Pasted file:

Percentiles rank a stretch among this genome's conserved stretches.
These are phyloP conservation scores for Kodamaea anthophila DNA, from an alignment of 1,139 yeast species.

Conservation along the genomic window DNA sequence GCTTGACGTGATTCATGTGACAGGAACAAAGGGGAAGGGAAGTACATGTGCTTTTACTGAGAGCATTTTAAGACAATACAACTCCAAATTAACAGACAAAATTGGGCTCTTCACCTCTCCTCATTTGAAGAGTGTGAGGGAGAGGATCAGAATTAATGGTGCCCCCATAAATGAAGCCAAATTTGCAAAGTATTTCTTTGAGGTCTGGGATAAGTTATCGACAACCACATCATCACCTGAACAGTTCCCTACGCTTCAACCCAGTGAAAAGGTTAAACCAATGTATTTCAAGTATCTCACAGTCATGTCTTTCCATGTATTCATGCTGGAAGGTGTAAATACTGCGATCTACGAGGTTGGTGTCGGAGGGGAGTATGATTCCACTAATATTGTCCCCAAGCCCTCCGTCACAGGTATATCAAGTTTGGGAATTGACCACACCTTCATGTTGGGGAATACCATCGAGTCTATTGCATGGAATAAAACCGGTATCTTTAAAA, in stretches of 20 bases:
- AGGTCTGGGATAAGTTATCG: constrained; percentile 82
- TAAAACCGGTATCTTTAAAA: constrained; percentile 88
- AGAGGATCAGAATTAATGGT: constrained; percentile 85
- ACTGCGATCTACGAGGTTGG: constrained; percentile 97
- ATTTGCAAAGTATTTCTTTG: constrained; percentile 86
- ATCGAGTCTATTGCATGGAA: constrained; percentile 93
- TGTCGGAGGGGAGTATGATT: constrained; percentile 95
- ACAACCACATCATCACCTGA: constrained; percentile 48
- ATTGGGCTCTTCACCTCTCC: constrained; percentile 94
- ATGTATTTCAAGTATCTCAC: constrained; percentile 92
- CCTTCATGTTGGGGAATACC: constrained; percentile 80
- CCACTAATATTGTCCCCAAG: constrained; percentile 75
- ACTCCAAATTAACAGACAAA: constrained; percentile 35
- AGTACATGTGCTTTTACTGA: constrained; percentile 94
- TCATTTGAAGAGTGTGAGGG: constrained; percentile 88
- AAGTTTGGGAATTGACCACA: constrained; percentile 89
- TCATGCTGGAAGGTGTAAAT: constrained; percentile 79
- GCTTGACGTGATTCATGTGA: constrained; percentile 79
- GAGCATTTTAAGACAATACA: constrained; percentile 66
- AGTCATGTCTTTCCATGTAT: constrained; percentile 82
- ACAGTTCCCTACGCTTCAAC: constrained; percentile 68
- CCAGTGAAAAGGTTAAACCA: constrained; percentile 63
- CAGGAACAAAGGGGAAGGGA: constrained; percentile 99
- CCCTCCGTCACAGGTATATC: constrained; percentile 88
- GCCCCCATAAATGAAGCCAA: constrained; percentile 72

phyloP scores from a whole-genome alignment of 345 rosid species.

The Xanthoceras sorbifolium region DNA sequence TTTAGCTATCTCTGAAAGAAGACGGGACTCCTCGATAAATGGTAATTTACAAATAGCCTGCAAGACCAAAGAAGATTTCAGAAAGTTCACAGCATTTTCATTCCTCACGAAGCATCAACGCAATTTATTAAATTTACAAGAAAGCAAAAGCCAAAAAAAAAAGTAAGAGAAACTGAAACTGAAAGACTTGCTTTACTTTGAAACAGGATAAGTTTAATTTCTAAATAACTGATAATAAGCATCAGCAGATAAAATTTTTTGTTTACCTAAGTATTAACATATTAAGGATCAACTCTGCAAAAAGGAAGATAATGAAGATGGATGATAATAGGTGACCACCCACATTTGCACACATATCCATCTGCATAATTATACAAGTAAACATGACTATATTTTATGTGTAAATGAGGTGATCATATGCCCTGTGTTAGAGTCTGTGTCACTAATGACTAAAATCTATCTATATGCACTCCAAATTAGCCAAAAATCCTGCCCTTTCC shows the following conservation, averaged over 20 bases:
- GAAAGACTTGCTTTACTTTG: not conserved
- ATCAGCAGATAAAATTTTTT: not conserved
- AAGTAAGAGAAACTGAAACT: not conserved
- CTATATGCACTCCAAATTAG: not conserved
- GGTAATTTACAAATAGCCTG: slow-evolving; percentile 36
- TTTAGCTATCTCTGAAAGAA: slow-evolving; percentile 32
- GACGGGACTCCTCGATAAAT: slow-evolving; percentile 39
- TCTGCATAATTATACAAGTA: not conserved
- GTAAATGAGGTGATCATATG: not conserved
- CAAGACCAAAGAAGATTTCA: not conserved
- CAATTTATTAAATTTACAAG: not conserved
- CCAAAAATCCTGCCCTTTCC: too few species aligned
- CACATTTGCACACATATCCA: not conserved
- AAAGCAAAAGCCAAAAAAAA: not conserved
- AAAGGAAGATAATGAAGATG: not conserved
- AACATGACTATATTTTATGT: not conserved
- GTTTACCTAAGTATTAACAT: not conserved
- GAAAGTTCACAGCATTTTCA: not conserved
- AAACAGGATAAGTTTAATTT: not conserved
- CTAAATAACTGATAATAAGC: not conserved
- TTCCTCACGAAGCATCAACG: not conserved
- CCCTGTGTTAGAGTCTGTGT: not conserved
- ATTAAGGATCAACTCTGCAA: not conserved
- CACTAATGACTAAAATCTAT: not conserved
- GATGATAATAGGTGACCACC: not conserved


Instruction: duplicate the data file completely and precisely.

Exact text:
Percentiles rank a stretch among this genome's conserved stretches.
These are phyloP conservation scores for Kodamaea anthophila DNA, from an alignment of 1,139 yeast species.

Conservation along the genomic window DNA sequence GCTTGACGTGATTCATGTGACAGGAACAAAGGGGAAGGGAAGTACATGTGCTTTTACTGAGAGCATTTTAAGACAATACAACTCCAAATTAACAGACAAAATTGGGCTCTTCACCTCTCCTCATTTGAAGAGTGTGAGGGAGAGGATCAGAATTAATGGTGCCCCCATAAATGAAGCCAAATTTGCAAAGTATTTCTTTGAGGTCTGGGATAAGTTATCGACAACCACATCATCACCTGAACAGTTCCCTACGCTTCAACCCAGTGAAAAGGTTAAACCAATGTATTTCAAGTATCTCACAGTCATGTCTTTCCATGTATTCATGCTGGAAGGTGTAAATACTGCGATCTACGAGGTTGGTGTCGGAGGGGAGTATGATTCCACTAATATTGTCCCCAAGCCCTCCGTCACAGGTATATCAAGTTTGGGAATTGACCACACCTTCATGTTGGGGAATACCATCGAGTCTATTGCATGGAATAAAACCGGTATCTTTAAAA, in stretches of 20 bases:
- AGGTCTGGGATAAGTTATCG: constrained; percentile 82
- TAAAACCGGTATCTTTAAAA: constrained; percentile 88
- AGAGGATCAGAATTAATGGT: constrained; percentile 85
- ACTGCGATCTACGAGGTTGG: constrained; percentile 97
- ATTTGCAAAGTATTTCTTTG: constrained; percentile 86
- ATCGAGTCTATTGCATGGAA: constrained; percentile 93
- TGTCGGAGGGGAGTATGATT: constrained; percentile 95
- ACAACCACATCATCACCTGA: constrained; percentile 48
- ATTGGGCTCTTCACCTCTCC: constrained; percentile 94
- ATGTATTTCAAGTATCTCAC: constrained; percentile 92
- CCTTCATGTTGGGGAATACC: constrained; percentile 80
- CCACTAATATTGTCCCCAAG: constrained; percentile 75
- ACTCCAAATTAACAGACAAA: constrained; percentile 35
- AGTACATGTGCTTTTACTGA: constrained; percentile 94
- TCATTTGAAGAGTGTGAGGG: constrained; percentile 88
- AAGTTTGGGAATTGACCACA: constrained; percentile 89
- TCATGCTGGAAGGTGTAAAT: constrained; percentile 79
- GCTTGACGTGATTCATGTGA: constrained; percentile 79
- GAGCATTTTAAGACAATACA: constrained; percentile 66
- AGTCATGTCTTTCCATGTAT: constrained; percentile 82
- ACAGTTCCCTACGCTTCAAC: constrained; percentile 68
- CCAGTGAAAAGGTTAAACCA: constrained; percentile 63
- CAGGAACAAAGGGGAAGGGA: constrained; percentile 99
- CCCTCCGTCACAGGTATATC: constrained; percentile 88
- GCCCCCATAAATGAAGCCAA: constrained; percentile 72

phyloP scores from a whole-genome alignment of 345 rosid species.

The Xanthoceras sorbifolium region DNA sequence TTTAGCTATCTCTGAAAGAAGACGGGACTCCTCGATAAATGGTAATTTACAAATAGCCTGCAAGACCAAAGAAGATTTCAGAAAGTTCACAGCATTTTCATTCCTCACGAAGCATCAACGCAATTTATTAAATTTACAAGAAAGCAAAAGCCAAAAAAAAAAGTAAGAGAAACTGAAACTGAAAGACTTGCTTTACTTTGAAACAGGATAAGTTTAATTTCTAAATAACTGATAATAAGCATCAGCAGATAAAATTTTTTGTTTACCTAAGTATTAACATATTAAGGATCAACTCTGCAAAAAGGAAGATAATGAAGATGGATGATAATAGGTGACCACCCACATTTGCACACATATCCATCTGCATAATTATACAAGTAAACATGACTATATTTTATGTGTAAATGAGGTGATCATATGCCCTGTGTTAGAGTCTGTGTCACTAATGACTAAAATCTATCTATATGCACTCCAAATTAGCCAAAAATCCTGCCCTTTCC shows the following conservation, averaged over 20 bases:
- GAAAGACTTGCTTTACTTTG: not conserved
- ATCAGCAGATAAAATTTTTT: not conserved
- AAGTAAGAGAAACTGAAACT: not conserved
- CTATATGCACTCCAAATTAG: not conserved
- GGTAATTTACAAATAGCCTG: slow-evolving; percentile 36
- TTTAGCTATCTCTGAAAGAA: slow-evolving; percentile 32
- GACGGGACTCCTCGATAAAT: slow-evolving; percentile 39
- TCTGCATAATTATACAAGTA: not conserved
- GTAAATGAGGTGATCATATG: not conserved
- CAAGACCAAAGAAGATTTCA: not conserved
- CAATTTATTAAATTTACAAG: not conserved
- CCAAAAATCCTGCCCTTTCC: too few species aligned
- CACATTTGCACACATATCCA: not conserved
- AAAGCAAAAGCCAAAAAAAA: not conserved
- AAAGGAAGATAATGAAGATG: not conserved
- AACATGACTATATTTTATGT: not conserved
- GTTTACCTAAGTATTAACAT: not conserved
- GAAAGTTCACAGCATTTTCA: not conserved
- AAACAGGATAAGTTTAATTT: not conserved
- CTAAATAACTGATAATAAGC: not conserved
- TTCCTCACGAAGCATCAACG: not conserved
- CCCTGTGTTAGAGTCTGTGT: not conserved
- ATTAAGGATCAACTCTGCAA: not conserved
- CACTAATGACTAAAATCTAT: not conserved
- GATGATAATAGGTGACCACC: not conserved